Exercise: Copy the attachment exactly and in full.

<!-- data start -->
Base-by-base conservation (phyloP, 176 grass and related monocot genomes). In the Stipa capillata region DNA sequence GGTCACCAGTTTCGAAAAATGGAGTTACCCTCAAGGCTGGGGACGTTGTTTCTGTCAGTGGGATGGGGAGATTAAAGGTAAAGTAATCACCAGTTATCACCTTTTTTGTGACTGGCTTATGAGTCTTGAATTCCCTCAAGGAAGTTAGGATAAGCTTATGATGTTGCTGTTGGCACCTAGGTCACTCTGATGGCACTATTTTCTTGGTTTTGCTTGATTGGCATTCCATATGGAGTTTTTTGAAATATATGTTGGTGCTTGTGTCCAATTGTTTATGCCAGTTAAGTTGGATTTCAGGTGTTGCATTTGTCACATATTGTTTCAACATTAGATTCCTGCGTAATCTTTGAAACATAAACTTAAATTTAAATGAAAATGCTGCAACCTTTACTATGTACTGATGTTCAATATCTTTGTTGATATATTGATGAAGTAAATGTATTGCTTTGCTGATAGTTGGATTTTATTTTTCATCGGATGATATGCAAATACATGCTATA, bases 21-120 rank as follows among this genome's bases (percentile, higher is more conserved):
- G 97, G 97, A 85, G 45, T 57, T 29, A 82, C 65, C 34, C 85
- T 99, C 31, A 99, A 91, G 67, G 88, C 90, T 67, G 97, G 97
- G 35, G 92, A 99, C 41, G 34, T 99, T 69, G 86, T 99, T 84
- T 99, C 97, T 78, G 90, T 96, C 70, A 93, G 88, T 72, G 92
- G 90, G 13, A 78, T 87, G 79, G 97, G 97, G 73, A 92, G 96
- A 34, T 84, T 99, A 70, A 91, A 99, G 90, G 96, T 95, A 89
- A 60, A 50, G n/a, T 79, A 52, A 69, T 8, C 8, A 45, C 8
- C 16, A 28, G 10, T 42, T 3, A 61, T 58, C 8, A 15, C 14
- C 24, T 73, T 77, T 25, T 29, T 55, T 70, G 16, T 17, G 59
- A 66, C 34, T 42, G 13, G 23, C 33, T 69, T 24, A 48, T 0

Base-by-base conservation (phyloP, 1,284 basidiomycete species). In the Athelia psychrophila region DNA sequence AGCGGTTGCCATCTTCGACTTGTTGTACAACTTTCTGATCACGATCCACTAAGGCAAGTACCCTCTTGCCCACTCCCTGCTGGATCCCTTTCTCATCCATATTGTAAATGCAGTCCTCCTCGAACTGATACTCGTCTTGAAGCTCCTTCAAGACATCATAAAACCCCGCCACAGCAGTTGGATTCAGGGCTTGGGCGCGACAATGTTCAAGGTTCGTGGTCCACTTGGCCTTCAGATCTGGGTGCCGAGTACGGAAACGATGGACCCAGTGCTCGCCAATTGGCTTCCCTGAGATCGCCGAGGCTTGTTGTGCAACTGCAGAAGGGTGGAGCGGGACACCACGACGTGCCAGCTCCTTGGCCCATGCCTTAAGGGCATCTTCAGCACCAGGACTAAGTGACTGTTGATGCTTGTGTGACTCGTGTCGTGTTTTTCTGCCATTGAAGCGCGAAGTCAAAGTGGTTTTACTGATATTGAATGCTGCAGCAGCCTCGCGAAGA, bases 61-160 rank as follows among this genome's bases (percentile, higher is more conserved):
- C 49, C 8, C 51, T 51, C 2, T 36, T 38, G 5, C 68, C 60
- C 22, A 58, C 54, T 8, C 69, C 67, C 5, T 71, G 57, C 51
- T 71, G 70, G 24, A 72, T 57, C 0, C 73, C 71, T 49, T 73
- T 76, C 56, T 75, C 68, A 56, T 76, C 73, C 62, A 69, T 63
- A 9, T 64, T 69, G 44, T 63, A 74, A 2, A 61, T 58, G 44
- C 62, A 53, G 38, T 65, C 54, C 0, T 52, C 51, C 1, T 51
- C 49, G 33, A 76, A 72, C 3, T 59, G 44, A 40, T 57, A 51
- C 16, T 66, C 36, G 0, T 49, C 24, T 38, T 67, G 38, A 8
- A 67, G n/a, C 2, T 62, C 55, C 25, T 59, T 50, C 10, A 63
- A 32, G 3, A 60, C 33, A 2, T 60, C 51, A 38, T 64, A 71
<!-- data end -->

Base-by-base conservation (phyloP, 176 grass and related monocot genomes). In the Stipa capillata region DNA sequence GGTCACCAGTTTCGAAAAATGGAGTTACCCTCAAGGCTGGGGACGTTGTTTCTGTCAGTGGGATGGGGAGATTAAAGGTAAAGTAATCACCAGTTATCACCTTTTTTGTGACTGGCTTATGAGTCTTGAATTCCCTCAAGGAAGTTAGGATAAGCTTATGATGTTGCTGTTGGCACCTAGGTCACTCTGATGGCACTATTTTCTTGGTTTTGCTTGATTGGCATTCCATATGGAGTTTTTTGAAATATATGTTGGTGCTTGTGTCCAATTGTTTATGCCAGTTAAGTTGGATTTCAGGTGTTGCATTTGTCACATATTGTTTCAACATTAGATTCCTGCGTAATCTTTGAAACATAAACTTAAATTTAAATGAAAATGCTGCAACCTTTACTATGTACTGATGTTCAATATCTTTGTTGATATATTGATGAAGTAAATGTATTGCTTTGCTGATAGTTGGATTTTATTTTTCATCGGATGATATGCAAATACATGCTATA, bases 21-120 rank as follows among this genome's bases (percentile, higher is more conserved):
- G 97, G 97, A 85, G 45, T 57, T 29, A 82, C 65, C 34, C 85
- T 99, C 31, A 99, A 91, G 67, G 88, C 90, T 67, G 97, G 97
- G 35, G 92, A 99, C 41, G 34, T 99, T 69, G 86, T 99, T 84
- T 99, C 97, T 78, G 90, T 96, C 70, A 93, G 88, T 72, G 92
- G 90, G 13, A 78, T 87, G 79, G 97, G 97, G 73, A 92, G 96
- A 34, T 84, T 99, A 70, A 91, A 99, G 90, G 96, T 95, A 89
- A 60, A 50, G n/a, T 79, A 52, A 69, T 8, C 8, A 45, C 8
- C 16, A 28, G 10, T 42, T 3, A 61, T 58, C 8, A 15, C 14
- C 24, T 73, T 77, T 25, T 29, T 55, T 70, G 16, T 17, G 59
- A 66, C 34, T 42, G 13, G 23, C 33, T 69, T 24, A 48, T 0

Base-by-base conservation (phyloP, 1,284 basidiomycete species). In the Athelia psychrophila region DNA sequence AGCGGTTGCCATCTTCGACTTGTTGTACAACTTTCTGATCACGATCCACTAAGGCAAGTACCCTCTTGCCCACTCCCTGCTGGATCCCTTTCTCATCCATATTGTAAATGCAGTCCTCCTCGAACTGATACTCGTCTTGAAGCTCCTTCAAGACATCATAAAACCCCGCCACAGCAGTTGGATTCAGGGCTTGGGCGCGACAATGTTCAAGGTTCGTGGTCCACTTGGCCTTCAGATCTGGGTGCCGAGTACGGAAACGATGGACCCAGTGCTCGCCAATTGGCTTCCCTGAGATCGCCGAGGCTTGTTGTGCAACTGCAGAAGGGTGGAGCGGGACACCACGACGTGCCAGCTCCTTGGCCCATGCCTTAAGGGCATCTTCAGCACCAGGACTAAGTGACTGTTGATGCTTGTGTGACTCGTGTCGTGTTTTTCTGCCATTGAAGCGCGAAGTCAAAGTGGTTTTACTGATATTGAATGCTGCAGCAGCCTCGCGAAGA, bases 61-160 rank as follows among this genome's bases (percentile, higher is more conserved):
- C 49, C 8, C 51, T 51, C 2, T 36, T 38, G 5, C 68, C 60
- C 22, A 58, C 54, T 8, C 69, C 67, C 5, T 71, G 57, C 51
- T 71, G 70, G 24, A 72, T 57, C 0, C 73, C 71, T 49, T 73
- T 76, C 56, T 75, C 68, A 56, T 76, C 73, C 62, A 69, T 63
- A 9, T 64, T 69, G 44, T 63, A 74, A 2, A 61, T 58, G 44
- C 62, A 53, G 38, T 65, C 54, C 0, T 52, C 51, C 1, T 51
- C 49, G 33, A 76, A 72, C 3, T 59, G 44, A 40, T 57, A 51
- C 16, T 66, C 36, G 0, T 49, C 24, T 38, T 67, G 38, A 8
- A 67, G n/a, C 2, T 62, C 55, C 25, T 59, T 50, C 10, A 63
- A 32, G 3, A 60, C 33, A 2, T 60, C 51, A 38, T 64, A 71